Not only should parents be concerned about the made-in-China toys Santa puts under the Christmas tree but, according to a new report by a labor rights group, Scrooge is running at least one of the Chinese factories that makes their holiday ornaments too.
The National Labor Committee, which tracks working conditions in developing countries worldwide, released a report Wednesday titled "A Wal-Mart Christmas Brought to You from a Sweatshop in China."
It documents with photos and video, workers -- some as young as 12 years old -- working at the Guangzhou Huanya Gift Co., which produces ornaments sold in the United States at Wal-Mart and Target stores.
"Wal-Mart is glorifying the virtue of buying cheap goods in its stores, claiming this is the real holiday spirit," said Charles Kernaghan, director of the National Labor Committee at a press conference outside Rockefeller Center, near the famous Christmas tree.
"But especially at this time of year, no American would knowingly purchase a product in Wal-Mart if they knew that bargain was based on the exploitation of children and teenagers forced to work grueling hours, seven days a week, who are stripped of their rights and paid pennies an hour," Kernaghan said.
Wal-Mart would not comment directly on the report since it was just released today, but a spokesman said the company takes the allegations seriously.
In a written statement, Richard Coyle, Wal-Mart's director of international corporate affairs said, "As soon as Wal-Mart learned about the Christmas tree ornament report, we contacted the National Labor Committee and they have not returned our call. Now that we have a copy of their report, we have launched an immediate investigation. Through our rigorous ethical standards program, Wal-Mart aggressively deals with any allegations of improper conditions at our suppliers' factories. Wal-Mart maintains a very strict supplier's code of conduct, and employs over 200 people to monitor our suppliers and their designated factories' adherence. Our program is the largest of its kind in the world -- last year, we conducted more than 16,000 audits at over 8,700 factories."
Other companies, such as Target, were not singled out in the report as selling ornaments from the factory. However the report said Target was listed among a list of buyers from the factory.
A Target spokesman said the store was still "researching the issue related to the factory in China that was identified in the NLC report, but our initial findings indicate that Target does not have any relationship with this factory."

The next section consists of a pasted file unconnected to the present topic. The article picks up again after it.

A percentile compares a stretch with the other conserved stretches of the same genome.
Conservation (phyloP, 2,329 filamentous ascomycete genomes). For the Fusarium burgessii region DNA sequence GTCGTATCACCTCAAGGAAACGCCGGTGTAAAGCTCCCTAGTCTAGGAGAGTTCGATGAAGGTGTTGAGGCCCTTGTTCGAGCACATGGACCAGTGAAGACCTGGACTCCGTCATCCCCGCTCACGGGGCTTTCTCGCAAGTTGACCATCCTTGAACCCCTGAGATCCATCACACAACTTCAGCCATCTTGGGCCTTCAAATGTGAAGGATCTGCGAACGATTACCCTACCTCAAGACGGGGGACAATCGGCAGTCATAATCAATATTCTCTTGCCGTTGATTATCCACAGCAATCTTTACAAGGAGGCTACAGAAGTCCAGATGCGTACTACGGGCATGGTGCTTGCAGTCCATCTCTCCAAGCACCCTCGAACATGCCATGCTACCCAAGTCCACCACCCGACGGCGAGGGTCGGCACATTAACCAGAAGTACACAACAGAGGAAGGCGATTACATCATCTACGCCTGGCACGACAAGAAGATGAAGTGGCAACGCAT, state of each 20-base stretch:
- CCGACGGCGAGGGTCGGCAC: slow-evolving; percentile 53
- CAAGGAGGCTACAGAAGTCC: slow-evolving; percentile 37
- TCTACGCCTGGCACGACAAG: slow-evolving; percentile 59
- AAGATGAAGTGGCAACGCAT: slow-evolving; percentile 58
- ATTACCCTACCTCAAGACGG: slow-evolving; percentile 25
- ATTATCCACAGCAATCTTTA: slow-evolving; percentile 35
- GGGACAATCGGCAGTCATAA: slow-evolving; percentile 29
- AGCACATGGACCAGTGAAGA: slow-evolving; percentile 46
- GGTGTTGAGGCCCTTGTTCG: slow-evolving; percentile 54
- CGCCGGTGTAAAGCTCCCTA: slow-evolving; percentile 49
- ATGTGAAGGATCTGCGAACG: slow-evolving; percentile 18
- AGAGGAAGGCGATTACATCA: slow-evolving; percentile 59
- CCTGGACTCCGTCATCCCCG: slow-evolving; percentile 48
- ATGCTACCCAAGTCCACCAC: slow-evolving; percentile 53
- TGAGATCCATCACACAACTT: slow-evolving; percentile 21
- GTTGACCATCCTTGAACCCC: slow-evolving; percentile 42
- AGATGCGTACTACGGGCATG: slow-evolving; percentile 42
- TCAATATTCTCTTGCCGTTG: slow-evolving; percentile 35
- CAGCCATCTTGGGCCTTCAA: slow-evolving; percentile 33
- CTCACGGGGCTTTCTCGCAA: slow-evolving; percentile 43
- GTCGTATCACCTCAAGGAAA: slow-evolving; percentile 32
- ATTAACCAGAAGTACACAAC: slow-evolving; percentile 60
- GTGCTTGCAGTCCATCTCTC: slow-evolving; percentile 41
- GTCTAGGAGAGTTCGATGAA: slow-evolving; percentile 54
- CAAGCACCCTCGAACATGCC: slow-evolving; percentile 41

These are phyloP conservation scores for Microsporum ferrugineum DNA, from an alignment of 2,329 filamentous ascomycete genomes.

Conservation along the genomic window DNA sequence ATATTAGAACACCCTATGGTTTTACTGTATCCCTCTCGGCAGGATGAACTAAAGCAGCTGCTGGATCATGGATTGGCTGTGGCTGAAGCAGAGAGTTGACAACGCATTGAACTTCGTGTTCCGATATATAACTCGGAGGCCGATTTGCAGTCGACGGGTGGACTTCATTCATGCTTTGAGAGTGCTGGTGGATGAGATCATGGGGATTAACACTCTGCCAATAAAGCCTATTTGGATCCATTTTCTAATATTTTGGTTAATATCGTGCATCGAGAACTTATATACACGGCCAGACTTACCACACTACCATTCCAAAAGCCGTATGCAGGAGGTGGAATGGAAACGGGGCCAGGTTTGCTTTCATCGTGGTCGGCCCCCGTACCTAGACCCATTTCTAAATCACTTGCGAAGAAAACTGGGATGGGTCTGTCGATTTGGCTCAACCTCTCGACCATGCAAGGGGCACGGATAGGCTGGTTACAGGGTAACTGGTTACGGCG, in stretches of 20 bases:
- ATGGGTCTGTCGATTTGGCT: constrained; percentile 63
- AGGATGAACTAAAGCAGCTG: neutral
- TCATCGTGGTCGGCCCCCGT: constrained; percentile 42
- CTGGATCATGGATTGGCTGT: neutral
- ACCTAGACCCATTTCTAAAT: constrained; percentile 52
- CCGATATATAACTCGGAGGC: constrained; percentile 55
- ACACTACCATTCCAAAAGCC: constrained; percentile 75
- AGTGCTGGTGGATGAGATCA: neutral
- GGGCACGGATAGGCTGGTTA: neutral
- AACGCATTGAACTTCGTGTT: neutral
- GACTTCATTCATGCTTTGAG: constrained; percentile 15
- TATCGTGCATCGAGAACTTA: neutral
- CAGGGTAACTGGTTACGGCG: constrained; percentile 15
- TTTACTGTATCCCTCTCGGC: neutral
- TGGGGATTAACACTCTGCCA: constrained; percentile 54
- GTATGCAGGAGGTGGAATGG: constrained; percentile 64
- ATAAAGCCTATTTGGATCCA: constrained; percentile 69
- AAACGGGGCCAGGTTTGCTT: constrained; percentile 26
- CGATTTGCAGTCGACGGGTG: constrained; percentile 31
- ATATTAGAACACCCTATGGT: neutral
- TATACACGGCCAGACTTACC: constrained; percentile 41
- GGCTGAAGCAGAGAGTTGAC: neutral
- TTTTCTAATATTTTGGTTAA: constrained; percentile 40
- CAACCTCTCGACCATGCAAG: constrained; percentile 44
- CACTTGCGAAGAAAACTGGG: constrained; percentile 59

Long Hours, Loose Labor Laws
Some 8,000 people work in the Chinese factory, working 10- to 12- to 15-hour shifts with breaks only for lunch and dinner, seven days a week during the eight-month busy season, according to the report, which obtained most of its information from videos and documents smuggled out of the factory this summer.
They show that the factory hired 500 or more 16 year-old workers this summer, and some of those teenage workers said the factory employed children as young as 12.
The smuggled video and photos released with the report seem to show startlingly young children hunched over large bags of shiny balls stringing the ornaments together.
Most of the workers are young women as the report details: "A young woman hand paints a Christmas ornament every 39 seconds and 93 an hour. In the spray paint department, working without gloves or masks, a young man sprays rack after rack of 32 Christmas balls each, completing 64,000 to 76,800 ornaments a day."
Some in Congress are taking action.
"If this were happening down the street in Bismarck, N.D., or Boston or Peoria, Ill., and you had people down at the end of the block hiring 12-year-olds, working seven days a week, 15 hours a day from 8 a.m. until 11 p.m., without a day off for months ... you'd get the country sheriff and run down there and close it," Said Sen. Byron Dorgan, D-N.D., at a news conference on Capitol Hill.
Dorgan, who called the working conditions "abuse," has sponsored Senate legislation that would ban sweatshop products from store shelves in the United States by holding the companies that import the products accountable to U.S. laws pertaining to their production.
At the press conference, Dorgan displayed one large, sparkly ornament he said was bought at Wal-Mart and came from the factory, as well as a box of smaller, shiny, ball ornaments, whose production was depicted in the video and pictures that accompany the report.
The report alleges workers are at the factory an average of 84 hours per week and working 77 of those hours, and also that half the workers are at the factory 105 hours during the week and working 95.
These 55 hours of overtime work exceed China's legal overtime limit by 562 percent.
And, according to the report, the factory deems taking days off unacceptable, and that any worker who takes a Sunday off is docked 2½ days' wages as punishment.
"Workers were pressured to sign a 'voluntary' overtime application in which they "AGREE" to work more than three hours overtime a day, to work Saturdays, Sundays and holidays "with no guaranteed minimum wage or overtime premium," read the report.
"I'm just interested in deciding that if we're part of this global economy -- and we are -- it is a global economy -- the question is, what are the rules and how do you enforce the rules?" asked Dorgan, adding that there is finally a "great awakening" in the United States regarding the working conditions behind imported goods.
But he did note that there are obstacles to his anti-sweatshop legislation.
"Anybody who raises any questions is branded as an anti-free trader, as some sort of Neanderthal, xenophobic, isolationist stooge who just can't see over the horizon," Dorgan said.